As we open the red test, we can see that startDriver worked fine, but something went wrong on the “Open issues page’ step with specific parameters.
Apparently, the error message says there is an object missing. By now, we will just create a Defect to save the issue and automate this exact bug detection. Defect guide will be available in further posts, stay tuned!
Generating test cases / test documents
The last part of this Quick Start Guide today is test case generation from a launch. In a new project, the test cases tab will be completely empty at first. But there was a launch executed before!
To generate test cases (or test documentation) from test results, or to gain some analytical data about the results, we need to close the launch.
When the launch is closed, all the data about the test results get processed by Allure TestOps. After that, test cases are generated. There are two options to close the launch: it’s manual and scheduled. Manual closure is easy, a simple button on the launch page:
To set up automated launch closing by schedule, go to the settings, and click the “Launches” button. This is the automated close policy setup page.
In this case, Allure TestOps will close the launches 24 hours after they are executed, and 168 hours if there is any activity: crashed tests or unexecuted manual tests waiting.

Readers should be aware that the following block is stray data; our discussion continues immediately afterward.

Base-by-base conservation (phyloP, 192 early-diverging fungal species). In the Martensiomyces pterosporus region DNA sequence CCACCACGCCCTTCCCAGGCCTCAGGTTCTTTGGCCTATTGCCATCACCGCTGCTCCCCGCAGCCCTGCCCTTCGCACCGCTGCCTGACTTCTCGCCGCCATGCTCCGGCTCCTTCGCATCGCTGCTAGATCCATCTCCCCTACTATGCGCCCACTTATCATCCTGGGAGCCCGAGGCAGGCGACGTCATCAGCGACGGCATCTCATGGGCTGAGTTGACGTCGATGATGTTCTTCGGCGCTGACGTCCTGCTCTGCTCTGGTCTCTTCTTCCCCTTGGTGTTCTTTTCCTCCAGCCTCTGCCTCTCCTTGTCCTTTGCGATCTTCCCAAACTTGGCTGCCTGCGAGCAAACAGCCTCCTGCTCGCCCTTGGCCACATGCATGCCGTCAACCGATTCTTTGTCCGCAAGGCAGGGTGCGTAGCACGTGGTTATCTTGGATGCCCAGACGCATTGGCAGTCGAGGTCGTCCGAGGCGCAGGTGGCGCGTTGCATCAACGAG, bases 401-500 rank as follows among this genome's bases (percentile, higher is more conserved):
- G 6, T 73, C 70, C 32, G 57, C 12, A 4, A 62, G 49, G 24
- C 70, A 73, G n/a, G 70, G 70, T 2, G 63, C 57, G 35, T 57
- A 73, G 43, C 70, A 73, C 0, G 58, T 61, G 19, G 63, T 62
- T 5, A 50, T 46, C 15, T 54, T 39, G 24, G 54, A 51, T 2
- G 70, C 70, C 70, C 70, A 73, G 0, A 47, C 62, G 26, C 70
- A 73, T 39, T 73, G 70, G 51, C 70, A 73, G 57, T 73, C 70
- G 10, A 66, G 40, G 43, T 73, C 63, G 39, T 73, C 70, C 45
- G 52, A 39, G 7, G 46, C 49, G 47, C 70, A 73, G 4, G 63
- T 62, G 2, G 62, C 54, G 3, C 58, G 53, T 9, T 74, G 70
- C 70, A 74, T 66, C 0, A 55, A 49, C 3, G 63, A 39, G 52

And after 24 hours each launch, that is completed, will be closed. So information from the test results will be added to the test cases. We can close the launch manually, so the generated test cases from the test results will be created asap.
Allure TestOps doesn’t have a “folders” view to represent and group test cases. It uses information provided from the tests. For example, there is information about the Feature, which as “Issues”, or Story “Close existing issue”.
As you can see, the test case list is plain and simple. This might look good with a dozen test cases, but how do we navigate through several hundreds of tests? That’s the neat part. Allure TestOps supports a flexible and powerful system of test case grouping and filtering by any custom or default state of the field. We have provided the reasoning for building such a system in a dedicated blog post.
And even without any further setup, we can get several views: Features, Suites, or plain list:
Each test case contains a lot of data and metadata. In time, you’ll start using the history, defects and changelog tab for a test case.
- The history tab contains all the data about runs of a particular test.
- The Defects tab shows the states of defects linked to a TC.
- Changelog provides a GitHub-like UX for managing and backtracking all the test case updates: tags, statuses, issue-trackers linking, layers, and configuration. No more investigation on who and when a test was changed or why a layer label has been deleted.
Learn more about Allure tools
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This is the end of the first part of ‘Allure TestOps at UltimateQA’ series. Next time, we’ll learn how to generate automated tests code from human-written manual test cases and fill in all the metadata to test cases to gain deep and precise analytics after runs.